The "Freshman 15" is just as familiar to 18-year-olds entering college as trips to Bed Bath & Beyond and free school T-shirts. But during my freshman year, and the summer leading up to it, I actually lost weight without even trying. And that's precisely when I should have realized that something was wrong.
Throughout most of my pre-teen and early teenage years, I went through a lot of ups and downs when it came to my self-image and confidence, especially relating to my weight. There were times I didn't give the numbers on the scale a second thought — finally finding a group of friends I fit in with during high school was enough to divert my attention away from my weight — and there were other times when I was constantly critical of myself. During those more negative times, I was always aware of my body and how I looked — or how I looked in my own mind. I was constantly trying to suck in my stomach or take photos at angles I thought I looked thinnest. Now, when I look at photos from those times, I see that my body looked the same whether I was happy with it or obsessing over it, and, in reality, I was much thinner than I was in my own mind.
By the time I was a junior in high school, I'd managed to put most of the negativity behind me, though I'm not quite sure how. Perhaps I was too busy worrying about other things, like SATs and college applications. For the rest of high school, I still never considered myself "thin," but I didn't let my weight consume me. I wore what I felt like without over-thinking it too much. (That is, if you don't count the body image nightmare that is prom.) Then I graduated.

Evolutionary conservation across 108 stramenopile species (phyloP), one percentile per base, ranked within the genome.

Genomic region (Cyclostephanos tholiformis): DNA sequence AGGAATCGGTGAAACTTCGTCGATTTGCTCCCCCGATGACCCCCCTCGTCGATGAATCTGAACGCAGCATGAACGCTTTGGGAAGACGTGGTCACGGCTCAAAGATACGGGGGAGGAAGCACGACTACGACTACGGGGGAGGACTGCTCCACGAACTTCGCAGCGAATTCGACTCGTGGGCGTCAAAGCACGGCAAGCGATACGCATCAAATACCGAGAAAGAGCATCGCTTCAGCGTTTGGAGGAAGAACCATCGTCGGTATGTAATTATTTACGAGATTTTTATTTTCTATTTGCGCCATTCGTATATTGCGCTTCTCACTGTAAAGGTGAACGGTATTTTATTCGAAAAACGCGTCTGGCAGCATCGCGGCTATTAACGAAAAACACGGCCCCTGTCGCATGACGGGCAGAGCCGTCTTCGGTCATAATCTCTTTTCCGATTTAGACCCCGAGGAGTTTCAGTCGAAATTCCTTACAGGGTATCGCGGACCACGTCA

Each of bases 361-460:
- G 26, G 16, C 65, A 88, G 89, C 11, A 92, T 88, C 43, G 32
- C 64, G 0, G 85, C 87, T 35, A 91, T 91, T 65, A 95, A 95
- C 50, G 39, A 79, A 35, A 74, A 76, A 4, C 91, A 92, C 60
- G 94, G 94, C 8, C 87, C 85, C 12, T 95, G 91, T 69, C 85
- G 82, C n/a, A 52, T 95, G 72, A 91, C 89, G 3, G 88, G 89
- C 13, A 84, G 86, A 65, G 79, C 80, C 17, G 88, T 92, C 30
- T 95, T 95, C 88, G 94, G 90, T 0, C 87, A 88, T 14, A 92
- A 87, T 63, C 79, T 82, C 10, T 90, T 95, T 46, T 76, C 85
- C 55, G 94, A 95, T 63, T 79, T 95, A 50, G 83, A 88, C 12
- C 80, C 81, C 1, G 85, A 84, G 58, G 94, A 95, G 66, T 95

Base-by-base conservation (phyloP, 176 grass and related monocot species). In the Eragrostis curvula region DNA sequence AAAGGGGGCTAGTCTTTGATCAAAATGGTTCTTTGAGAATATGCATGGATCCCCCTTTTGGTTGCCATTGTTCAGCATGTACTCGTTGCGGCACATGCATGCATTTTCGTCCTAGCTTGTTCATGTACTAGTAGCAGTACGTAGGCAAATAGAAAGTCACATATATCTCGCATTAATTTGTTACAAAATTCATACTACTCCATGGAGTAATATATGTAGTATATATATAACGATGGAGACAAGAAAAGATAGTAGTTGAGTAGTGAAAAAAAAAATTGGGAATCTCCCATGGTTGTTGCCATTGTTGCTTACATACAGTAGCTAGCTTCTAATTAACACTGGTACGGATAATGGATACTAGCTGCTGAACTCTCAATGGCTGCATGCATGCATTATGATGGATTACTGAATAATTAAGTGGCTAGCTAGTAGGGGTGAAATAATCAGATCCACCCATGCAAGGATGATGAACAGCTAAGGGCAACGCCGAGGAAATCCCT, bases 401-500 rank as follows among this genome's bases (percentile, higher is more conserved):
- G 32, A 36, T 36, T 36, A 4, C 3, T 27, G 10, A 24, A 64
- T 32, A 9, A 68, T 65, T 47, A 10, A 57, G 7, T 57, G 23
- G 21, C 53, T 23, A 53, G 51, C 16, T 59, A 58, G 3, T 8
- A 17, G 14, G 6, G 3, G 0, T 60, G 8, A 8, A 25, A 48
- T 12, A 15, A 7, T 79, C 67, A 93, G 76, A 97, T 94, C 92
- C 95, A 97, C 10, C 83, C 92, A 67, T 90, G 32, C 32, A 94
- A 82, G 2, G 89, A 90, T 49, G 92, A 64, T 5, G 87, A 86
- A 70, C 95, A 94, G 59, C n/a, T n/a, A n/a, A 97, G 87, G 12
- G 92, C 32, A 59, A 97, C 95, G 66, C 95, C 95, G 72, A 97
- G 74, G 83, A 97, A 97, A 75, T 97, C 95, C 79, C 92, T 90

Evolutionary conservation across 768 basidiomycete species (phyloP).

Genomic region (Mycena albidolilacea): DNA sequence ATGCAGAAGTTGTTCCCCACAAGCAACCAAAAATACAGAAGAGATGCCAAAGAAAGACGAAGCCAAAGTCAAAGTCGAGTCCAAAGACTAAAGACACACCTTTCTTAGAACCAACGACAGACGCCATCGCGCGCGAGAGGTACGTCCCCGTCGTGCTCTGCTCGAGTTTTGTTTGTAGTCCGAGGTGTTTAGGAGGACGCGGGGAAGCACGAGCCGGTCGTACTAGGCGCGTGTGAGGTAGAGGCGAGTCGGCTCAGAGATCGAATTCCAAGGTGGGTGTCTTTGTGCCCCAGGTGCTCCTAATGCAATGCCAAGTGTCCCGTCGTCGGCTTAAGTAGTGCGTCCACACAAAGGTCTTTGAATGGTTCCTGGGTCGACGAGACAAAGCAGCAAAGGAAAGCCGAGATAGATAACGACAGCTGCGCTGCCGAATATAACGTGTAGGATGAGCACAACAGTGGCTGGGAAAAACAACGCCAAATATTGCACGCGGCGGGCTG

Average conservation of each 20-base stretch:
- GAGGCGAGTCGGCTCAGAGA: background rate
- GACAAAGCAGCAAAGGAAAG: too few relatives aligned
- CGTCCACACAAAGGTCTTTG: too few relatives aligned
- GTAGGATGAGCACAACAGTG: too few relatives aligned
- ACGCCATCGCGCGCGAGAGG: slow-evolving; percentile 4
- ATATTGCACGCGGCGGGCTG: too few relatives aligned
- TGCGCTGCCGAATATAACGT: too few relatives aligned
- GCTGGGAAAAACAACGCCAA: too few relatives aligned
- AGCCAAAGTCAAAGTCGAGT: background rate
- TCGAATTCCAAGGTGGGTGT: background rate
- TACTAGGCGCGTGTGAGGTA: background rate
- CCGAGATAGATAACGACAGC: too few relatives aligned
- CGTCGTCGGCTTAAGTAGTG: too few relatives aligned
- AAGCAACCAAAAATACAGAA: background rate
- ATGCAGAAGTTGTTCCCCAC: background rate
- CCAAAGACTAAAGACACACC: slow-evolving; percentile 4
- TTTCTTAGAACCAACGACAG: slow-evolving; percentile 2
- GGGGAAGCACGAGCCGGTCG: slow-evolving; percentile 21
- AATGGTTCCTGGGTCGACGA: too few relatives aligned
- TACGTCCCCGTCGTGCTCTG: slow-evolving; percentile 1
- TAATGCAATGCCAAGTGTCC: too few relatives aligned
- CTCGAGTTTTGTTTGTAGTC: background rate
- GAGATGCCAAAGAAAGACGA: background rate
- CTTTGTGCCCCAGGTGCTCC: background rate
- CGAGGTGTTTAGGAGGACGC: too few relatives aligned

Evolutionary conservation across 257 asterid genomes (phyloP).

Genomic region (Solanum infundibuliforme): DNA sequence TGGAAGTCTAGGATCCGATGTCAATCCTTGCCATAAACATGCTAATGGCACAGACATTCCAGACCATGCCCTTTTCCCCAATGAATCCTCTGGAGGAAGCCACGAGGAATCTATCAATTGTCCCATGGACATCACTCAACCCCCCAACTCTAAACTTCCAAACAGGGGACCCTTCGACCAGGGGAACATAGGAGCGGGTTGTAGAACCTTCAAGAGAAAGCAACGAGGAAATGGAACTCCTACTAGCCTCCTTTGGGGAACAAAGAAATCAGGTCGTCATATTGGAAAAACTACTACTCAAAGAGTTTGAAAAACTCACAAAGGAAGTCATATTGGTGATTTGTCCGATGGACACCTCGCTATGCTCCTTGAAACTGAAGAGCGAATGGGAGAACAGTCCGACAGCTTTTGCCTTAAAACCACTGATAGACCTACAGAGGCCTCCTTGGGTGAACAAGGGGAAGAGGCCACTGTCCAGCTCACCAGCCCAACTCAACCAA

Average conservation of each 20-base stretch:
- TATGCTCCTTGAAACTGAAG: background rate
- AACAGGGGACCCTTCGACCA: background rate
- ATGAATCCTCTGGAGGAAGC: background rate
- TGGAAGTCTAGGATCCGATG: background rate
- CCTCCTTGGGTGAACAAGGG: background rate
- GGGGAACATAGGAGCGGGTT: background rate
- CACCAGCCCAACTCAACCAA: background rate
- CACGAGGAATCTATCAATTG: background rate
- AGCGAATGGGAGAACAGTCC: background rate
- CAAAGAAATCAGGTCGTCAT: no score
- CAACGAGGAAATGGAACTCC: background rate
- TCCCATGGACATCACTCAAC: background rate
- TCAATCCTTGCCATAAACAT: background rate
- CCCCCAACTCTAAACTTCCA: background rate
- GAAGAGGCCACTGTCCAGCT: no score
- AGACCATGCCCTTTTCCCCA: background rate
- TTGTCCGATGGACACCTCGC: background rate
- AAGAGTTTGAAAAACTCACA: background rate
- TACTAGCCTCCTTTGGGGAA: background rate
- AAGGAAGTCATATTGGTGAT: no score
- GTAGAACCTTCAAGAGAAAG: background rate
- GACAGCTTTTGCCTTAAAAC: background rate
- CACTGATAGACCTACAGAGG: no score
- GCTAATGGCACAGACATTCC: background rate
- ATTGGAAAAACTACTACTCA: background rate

I had decided to go to the University of Southern California, across the country from my New Jersey home, and the anticipation of moving away came with extreme anxiety. Suddenly, I barely had an appetite, and, suddenly, I was dropping pounds. It wasn't a new love of healthy food that caused me to lose weight, but a severe feeling of unease. I started going to the gym almost every day, when, at home, I was lucky if I exercised in some capacity twice a week. But I was anxious, conflicted, and pretty lonely, so the gym became something to do. That year, I learned two other important things: 1) There were forms of exercise that I legitimately enjoyed and looked forward to, and 2) USC was not the school for me.